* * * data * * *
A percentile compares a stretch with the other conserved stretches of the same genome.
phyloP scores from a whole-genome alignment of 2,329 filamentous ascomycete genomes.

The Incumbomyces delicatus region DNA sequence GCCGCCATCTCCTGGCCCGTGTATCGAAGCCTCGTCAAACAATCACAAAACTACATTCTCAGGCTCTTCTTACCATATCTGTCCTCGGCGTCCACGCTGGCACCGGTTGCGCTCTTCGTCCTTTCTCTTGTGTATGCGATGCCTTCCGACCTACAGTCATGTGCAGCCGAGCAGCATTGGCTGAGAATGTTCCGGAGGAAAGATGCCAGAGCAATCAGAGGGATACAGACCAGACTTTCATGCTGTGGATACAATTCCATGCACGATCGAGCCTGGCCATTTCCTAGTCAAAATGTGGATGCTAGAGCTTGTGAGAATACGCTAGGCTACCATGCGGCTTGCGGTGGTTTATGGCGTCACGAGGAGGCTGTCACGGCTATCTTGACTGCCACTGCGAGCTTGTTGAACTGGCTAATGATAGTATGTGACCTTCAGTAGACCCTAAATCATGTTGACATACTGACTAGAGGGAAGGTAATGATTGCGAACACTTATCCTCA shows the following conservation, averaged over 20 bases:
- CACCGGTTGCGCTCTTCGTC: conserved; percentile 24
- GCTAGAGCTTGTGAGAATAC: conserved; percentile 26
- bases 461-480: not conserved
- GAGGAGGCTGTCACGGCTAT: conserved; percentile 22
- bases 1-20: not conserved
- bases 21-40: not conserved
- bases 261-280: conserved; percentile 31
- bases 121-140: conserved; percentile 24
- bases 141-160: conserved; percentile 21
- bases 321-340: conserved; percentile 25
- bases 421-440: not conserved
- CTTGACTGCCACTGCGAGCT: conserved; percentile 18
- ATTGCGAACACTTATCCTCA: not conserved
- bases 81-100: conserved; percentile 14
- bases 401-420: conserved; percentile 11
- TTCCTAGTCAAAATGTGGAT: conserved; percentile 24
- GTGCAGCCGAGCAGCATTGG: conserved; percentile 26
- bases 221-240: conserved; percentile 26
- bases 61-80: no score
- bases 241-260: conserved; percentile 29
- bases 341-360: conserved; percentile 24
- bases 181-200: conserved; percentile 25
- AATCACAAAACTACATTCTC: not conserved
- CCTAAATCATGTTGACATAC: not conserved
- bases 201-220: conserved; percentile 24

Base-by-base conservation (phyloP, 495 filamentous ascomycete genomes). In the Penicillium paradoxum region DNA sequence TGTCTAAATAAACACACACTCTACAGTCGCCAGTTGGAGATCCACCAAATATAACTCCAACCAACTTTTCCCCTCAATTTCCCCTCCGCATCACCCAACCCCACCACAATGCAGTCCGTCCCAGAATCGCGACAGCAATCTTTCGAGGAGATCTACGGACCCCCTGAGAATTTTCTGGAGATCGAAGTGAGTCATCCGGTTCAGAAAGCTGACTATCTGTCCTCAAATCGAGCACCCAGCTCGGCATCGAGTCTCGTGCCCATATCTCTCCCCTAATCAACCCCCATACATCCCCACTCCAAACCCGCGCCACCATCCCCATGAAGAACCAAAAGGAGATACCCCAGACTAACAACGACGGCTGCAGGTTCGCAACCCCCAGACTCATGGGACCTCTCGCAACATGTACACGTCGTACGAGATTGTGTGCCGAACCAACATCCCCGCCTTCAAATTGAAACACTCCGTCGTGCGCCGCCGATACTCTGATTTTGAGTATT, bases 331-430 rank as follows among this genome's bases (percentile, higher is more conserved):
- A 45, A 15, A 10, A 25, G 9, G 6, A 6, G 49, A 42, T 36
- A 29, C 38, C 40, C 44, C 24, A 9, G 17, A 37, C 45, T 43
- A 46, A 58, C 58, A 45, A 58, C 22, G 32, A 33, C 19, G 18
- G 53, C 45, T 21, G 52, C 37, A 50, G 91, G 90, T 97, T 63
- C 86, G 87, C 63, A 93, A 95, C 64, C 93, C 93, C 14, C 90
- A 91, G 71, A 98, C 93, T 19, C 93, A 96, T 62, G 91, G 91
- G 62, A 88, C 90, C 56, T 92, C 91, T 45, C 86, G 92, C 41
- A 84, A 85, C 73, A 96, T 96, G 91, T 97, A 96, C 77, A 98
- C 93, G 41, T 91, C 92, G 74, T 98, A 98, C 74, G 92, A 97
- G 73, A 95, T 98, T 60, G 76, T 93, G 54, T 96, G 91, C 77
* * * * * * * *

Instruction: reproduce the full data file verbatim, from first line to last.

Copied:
A percentile compares a stretch with the other conserved stretches of the same genome.
phyloP scores from a whole-genome alignment of 2,329 filamentous ascomycete genomes.

The Incumbomyces delicatus region DNA sequence GCCGCCATCTCCTGGCCCGTGTATCGAAGCCTCGTCAAACAATCACAAAACTACATTCTCAGGCTCTTCTTACCATATCTGTCCTCGGCGTCCACGCTGGCACCGGTTGCGCTCTTCGTCCTTTCTCTTGTGTATGCGATGCCTTCCGACCTACAGTCATGTGCAGCCGAGCAGCATTGGCTGAGAATGTTCCGGAGGAAAGATGCCAGAGCAATCAGAGGGATACAGACCAGACTTTCATGCTGTGGATACAATTCCATGCACGATCGAGCCTGGCCATTTCCTAGTCAAAATGTGGATGCTAGAGCTTGTGAGAATACGCTAGGCTACCATGCGGCTTGCGGTGGTTTATGGCGTCACGAGGAGGCTGTCACGGCTATCTTGACTGCCACTGCGAGCTTGTTGAACTGGCTAATGATAGTATGTGACCTTCAGTAGACCCTAAATCATGTTGACATACTGACTAGAGGGAAGGTAATGATTGCGAACACTTATCCTCA shows the following conservation, averaged over 20 bases:
- CACCGGTTGCGCTCTTCGTC: conserved; percentile 24
- GCTAGAGCTTGTGAGAATAC: conserved; percentile 26
- bases 461-480: not conserved
- GAGGAGGCTGTCACGGCTAT: conserved; percentile 22
- bases 1-20: not conserved
- bases 21-40: not conserved
- bases 261-280: conserved; percentile 31
- bases 121-140: conserved; percentile 24
- bases 141-160: conserved; percentile 21
- bases 321-340: conserved; percentile 25
- bases 421-440: not conserved
- CTTGACTGCCACTGCGAGCT: conserved; percentile 18
- ATTGCGAACACTTATCCTCA: not conserved
- bases 81-100: conserved; percentile 14
- bases 401-420: conserved; percentile 11
- TTCCTAGTCAAAATGTGGAT: conserved; percentile 24
- GTGCAGCCGAGCAGCATTGG: conserved; percentile 26
- bases 221-240: conserved; percentile 26
- bases 61-80: no score
- bases 241-260: conserved; percentile 29
- bases 341-360: conserved; percentile 24
- bases 181-200: conserved; percentile 25
- AATCACAAAACTACATTCTC: not conserved
- CCTAAATCATGTTGACATAC: not conserved
- bases 201-220: conserved; percentile 24

Base-by-base conservation (phyloP, 495 filamentous ascomycete genomes). In the Penicillium paradoxum region DNA sequence TGTCTAAATAAACACACACTCTACAGTCGCCAGTTGGAGATCCACCAAATATAACTCCAACCAACTTTTCCCCTCAATTTCCCCTCCGCATCACCCAACCCCACCACAATGCAGTCCGTCCCAGAATCGCGACAGCAATCTTTCGAGGAGATCTACGGACCCCCTGAGAATTTTCTGGAGATCGAAGTGAGTCATCCGGTTCAGAAAGCTGACTATCTGTCCTCAAATCGAGCACCCAGCTCGGCATCGAGTCTCGTGCCCATATCTCTCCCCTAATCAACCCCCATACATCCCCACTCCAAACCCGCGCCACCATCCCCATGAAGAACCAAAAGGAGATACCCCAGACTAACAACGACGGCTGCAGGTTCGCAACCCCCAGACTCATGGGACCTCTCGCAACATGTACACGTCGTACGAGATTGTGTGCCGAACCAACATCCCCGCCTTCAAATTGAAACACTCCGTCGTGCGCCGCCGATACTCTGATTTTGAGTATT, bases 331-430 rank as follows among this genome's bases (percentile, higher is more conserved):
- A 45, A 15, A 10, A 25, G 9, G 6, A 6, G 49, A 42, T 36
- A 29, C 38, C 40, C 44, C 24, A 9, G 17, A 37, C 45, T 43
- A 46, A 58, C 58, A 45, A 58, C 22, G 32, A 33, C 19, G 18
- G 53, C 45, T 21, G 52, C 37, A 50, G 91, G 90, T 97, T 63
- C 86, G 87, C 63, A 93, A 95, C 64, C 93, C 93, C 14, C 90
- A 91, G 71, A 98, C 93, T 19, C 93, A 96, T 62, G 91, G 91
- G 62, A 88, C 90, C 56, T 92, C 91, T 45, C 86, G 92, C 41
- A 84, A 85, C 73, A 96, T 96, G 91, T 97, A 96, C 77, A 98
- C 93, G 41, T 91, C 92, G 74, T 98, A 98, C 74, G 92, A 97
- G 73, A 95, T 98, T 60, G 76, T 93, G 54, T 96, G 91, C 77